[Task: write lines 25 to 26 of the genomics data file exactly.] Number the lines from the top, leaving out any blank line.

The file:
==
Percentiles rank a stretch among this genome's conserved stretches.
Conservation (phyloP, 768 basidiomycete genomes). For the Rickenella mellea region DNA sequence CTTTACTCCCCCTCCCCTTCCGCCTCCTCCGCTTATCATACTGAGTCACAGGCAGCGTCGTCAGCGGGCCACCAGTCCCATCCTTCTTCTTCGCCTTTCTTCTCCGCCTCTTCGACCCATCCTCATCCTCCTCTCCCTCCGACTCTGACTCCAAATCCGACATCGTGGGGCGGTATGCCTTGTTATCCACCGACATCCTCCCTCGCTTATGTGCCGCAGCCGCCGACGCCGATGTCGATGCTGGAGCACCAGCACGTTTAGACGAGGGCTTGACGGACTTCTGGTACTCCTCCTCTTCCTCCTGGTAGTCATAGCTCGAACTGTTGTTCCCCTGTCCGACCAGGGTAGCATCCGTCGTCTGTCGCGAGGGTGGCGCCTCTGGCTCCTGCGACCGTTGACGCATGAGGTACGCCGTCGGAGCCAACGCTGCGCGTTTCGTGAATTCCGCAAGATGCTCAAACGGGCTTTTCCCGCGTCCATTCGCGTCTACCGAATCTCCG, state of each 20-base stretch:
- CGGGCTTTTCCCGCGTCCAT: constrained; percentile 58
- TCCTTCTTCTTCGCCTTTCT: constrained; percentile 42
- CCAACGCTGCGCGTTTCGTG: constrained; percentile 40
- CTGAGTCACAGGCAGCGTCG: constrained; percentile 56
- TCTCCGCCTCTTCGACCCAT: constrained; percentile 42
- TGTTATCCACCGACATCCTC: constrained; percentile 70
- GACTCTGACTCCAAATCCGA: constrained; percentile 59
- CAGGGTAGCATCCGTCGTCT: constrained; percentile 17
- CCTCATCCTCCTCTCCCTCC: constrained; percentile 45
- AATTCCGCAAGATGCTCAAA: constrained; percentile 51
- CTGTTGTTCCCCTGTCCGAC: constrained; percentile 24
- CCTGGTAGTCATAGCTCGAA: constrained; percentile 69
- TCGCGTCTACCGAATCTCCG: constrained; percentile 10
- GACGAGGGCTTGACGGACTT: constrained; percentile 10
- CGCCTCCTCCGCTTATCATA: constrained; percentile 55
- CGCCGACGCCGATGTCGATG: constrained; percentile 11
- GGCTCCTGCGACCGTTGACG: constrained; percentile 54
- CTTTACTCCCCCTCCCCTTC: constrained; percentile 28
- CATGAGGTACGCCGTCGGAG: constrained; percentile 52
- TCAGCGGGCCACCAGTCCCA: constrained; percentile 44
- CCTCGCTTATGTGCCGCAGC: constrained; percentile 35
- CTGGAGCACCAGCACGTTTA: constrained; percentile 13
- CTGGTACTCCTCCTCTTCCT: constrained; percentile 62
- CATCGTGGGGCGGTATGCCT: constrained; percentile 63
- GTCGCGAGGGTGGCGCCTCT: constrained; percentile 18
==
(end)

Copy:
- CTGGTACTCCTCCTCTTCCT: constrained; percentile 62
- CATCGTGGGGCGGTATGCCT: constrained; percentile 63